THE BLOG
03/18/2010 05:12 am ET | Updated May 25, 2011

Supportive Housing can end Institutionalization and Homelessness

A recent ruling handed down by federal court is a reminder to all states and municipalities that individuals with mental illness should have access to housing and services that enable them to thrive in the communities where they live.

Disability Advocates Inc. v. New York State provides opportune time to fully realize the potential of supportive housing in New York and nationwide.

In this case, Judge Nicholas Garaufis issued an opinion that effectively mandates the State to find alternatives to warehousing mentally ill people in state-licensed adult homes, which he accurately equated with the outdated policy and failed institutionalizations of days gone by. He upheld that fundamental rights of decency should guide government as they craft options for addressing the needs of the mentally ill.

First, individuals who are grappling with mental illness should be in the community, not crowded in a state operated or funded facility hidden out of sight and mind. Millions of Americans are diagnosed with various forms and degrees of mental illness. There is absolutely no reason to exclude or quarantine - either directly or indirectly - those who pose no threat to themselves or the rest of society.

Second, we already know better ways to "support" individuals in our communities coping with mental illness. It is simply a question of our will and commitment to implement the solutions.

Adult homes are a relic of the deinstitutionalization of the 1980s, when institutions were closed with the intention of creating a community health care model to provide care in a more integrated setting. However, the resources for community health care never materialized and this resulted in a large number of people being placed into proprietary adult homes that share many of the characteristics of the asylums they replaced. Judge Garaufis went beyond condemnation of this practice and identified a solution: Supportive housing.

Supportive housing, defined as integrated housing and services, is one of the most significant public policy developments of the last three decades. It represents a shift in public health and housing that changes the focus from maintaining systems that provide temporary crisis services to one that seeks to permanently end homelessness, successfully serve vulnerable people and promote healthy communities. Supportive housing improves outcomes for individuals and communities and does it in a manner that reduces strain on overburdened emergency systems and reduces public costs. This recent court ruling found that supported housing is roughly $7,500 less expensive than adult homes per unit when all costs, including Medicaid, are factored in.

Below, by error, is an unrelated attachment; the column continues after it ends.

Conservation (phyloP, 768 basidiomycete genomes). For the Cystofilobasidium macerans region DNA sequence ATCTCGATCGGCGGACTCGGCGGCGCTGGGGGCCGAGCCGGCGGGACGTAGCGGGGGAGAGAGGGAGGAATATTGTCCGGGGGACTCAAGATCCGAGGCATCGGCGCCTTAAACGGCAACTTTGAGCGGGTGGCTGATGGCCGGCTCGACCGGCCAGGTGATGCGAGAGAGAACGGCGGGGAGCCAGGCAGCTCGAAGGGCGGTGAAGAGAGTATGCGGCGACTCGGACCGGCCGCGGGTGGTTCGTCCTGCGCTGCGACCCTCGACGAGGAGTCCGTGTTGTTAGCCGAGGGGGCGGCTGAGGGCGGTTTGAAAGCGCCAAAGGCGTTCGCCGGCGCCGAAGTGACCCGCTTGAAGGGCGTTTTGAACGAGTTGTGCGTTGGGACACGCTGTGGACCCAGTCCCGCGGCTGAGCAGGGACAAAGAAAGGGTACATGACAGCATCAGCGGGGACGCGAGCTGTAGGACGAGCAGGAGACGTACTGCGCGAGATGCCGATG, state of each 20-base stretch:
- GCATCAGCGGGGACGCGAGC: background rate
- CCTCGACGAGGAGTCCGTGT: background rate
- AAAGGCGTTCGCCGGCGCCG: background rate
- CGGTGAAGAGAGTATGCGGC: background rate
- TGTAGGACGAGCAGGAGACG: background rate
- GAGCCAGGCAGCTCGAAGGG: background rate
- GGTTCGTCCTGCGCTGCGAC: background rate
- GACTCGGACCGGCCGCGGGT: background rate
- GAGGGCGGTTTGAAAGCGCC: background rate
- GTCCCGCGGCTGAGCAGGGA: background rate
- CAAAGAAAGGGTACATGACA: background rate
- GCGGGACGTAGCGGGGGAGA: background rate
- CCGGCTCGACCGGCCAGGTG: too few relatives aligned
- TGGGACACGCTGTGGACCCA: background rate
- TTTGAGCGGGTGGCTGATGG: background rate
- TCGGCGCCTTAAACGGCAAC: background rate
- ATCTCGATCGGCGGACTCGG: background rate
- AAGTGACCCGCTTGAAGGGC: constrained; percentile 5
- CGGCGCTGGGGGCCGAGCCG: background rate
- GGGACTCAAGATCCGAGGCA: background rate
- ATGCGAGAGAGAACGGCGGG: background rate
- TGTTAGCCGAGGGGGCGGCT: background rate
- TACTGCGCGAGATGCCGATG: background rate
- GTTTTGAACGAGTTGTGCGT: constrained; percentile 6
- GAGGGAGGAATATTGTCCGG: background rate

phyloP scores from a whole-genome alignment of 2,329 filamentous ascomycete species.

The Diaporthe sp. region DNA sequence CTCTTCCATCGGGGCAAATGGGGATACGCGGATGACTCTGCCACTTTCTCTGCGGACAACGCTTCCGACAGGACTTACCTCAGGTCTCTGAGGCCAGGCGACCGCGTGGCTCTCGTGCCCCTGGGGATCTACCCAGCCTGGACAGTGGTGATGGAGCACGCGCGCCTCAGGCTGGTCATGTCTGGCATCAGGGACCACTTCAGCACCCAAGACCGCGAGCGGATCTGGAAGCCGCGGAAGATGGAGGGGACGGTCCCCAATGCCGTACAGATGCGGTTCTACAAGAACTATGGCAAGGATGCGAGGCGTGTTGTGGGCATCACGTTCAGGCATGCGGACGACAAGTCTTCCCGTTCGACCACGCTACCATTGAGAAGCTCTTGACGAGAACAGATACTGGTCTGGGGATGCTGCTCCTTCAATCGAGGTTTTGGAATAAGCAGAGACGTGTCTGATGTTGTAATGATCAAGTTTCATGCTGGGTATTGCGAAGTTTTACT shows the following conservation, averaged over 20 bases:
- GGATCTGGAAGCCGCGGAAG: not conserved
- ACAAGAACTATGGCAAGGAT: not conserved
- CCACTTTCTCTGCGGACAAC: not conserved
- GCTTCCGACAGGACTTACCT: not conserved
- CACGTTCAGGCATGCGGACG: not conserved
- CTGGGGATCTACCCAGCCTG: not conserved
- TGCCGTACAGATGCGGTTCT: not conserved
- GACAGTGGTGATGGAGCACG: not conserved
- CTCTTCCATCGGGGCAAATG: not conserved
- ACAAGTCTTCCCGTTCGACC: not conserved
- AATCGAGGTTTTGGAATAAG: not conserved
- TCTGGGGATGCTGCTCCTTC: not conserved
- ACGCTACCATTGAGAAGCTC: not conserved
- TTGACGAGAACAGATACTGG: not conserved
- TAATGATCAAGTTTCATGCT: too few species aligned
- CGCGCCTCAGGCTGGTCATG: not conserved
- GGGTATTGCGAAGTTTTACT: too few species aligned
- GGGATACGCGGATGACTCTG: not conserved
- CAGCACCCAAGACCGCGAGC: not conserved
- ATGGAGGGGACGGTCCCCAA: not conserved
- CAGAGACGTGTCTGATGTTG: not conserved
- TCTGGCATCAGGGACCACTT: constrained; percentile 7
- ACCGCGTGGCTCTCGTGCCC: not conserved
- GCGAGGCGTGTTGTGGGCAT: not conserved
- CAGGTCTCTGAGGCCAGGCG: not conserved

While supportive housing was originally conceived as a model to end homelessness, especially chronic homelessness, its benefits extend far beyond its original applications and it is becoming a leading model for integrating services with independent housing. Once a person or family has the stability of housing, a plan for supportive services that meet their needs can be created so that appropriate, effective treatment is received.

The Judge's ruling provides the opportunity to fully realize the potential of supportive housing in New York and around the country. Several other states have been forced to abandon antiquated methods that relied on grouping mentally ill individuals in homes or institutions where care and attention were often lacking.

Since the Olmstead v. L.C. decision in 1999, when the United States Supreme Court held that the unnecessary segregation of individuals with disabilities in institutions may constitute discrimination based on disability, several states - Georgia, New Jersey, Texas, California, New Mexico, Kentucky, Nebraska - have had to modify their approaches and develop more humane ways to assist those with mental illness. The Court ruled that the Americans with Disabilities Act may require states to provide community-based services, rather than institutional placements for individuals with disabilities.

Judge Garaufis has again underlined this vital right and the community-based foundation on which supportive housing rests. The decision allows the state of New York three months to prepare a plan to transition 4,300 individuals from adult homes to community-based housing and services. This is a daunting task, and New York is now in the process of deciding whether it will appeal the Judge's well-reasoned ruling.

New York has led the nation in the adoption of integrated funding systems that support comprehensive plans to house people experiencing long-term homelessness, institutionalization, and suffering from chronic health issues. Adult homes have been the exception to an illustrative record of systematic reform that has created affordable community-based housing options for thousands of New Yorkers with serious mental illness. In light of its success in developing the supportive housing industry, New York has proven it has the capacity, leadership and skills necessary to implement large-scale reform.

We at CSH are prepared to help New York and other states and cities develop supportive housing to its fullest potential so that everyone, regardless of the challenges they face, can be a welcomed and contributing member of our communities.

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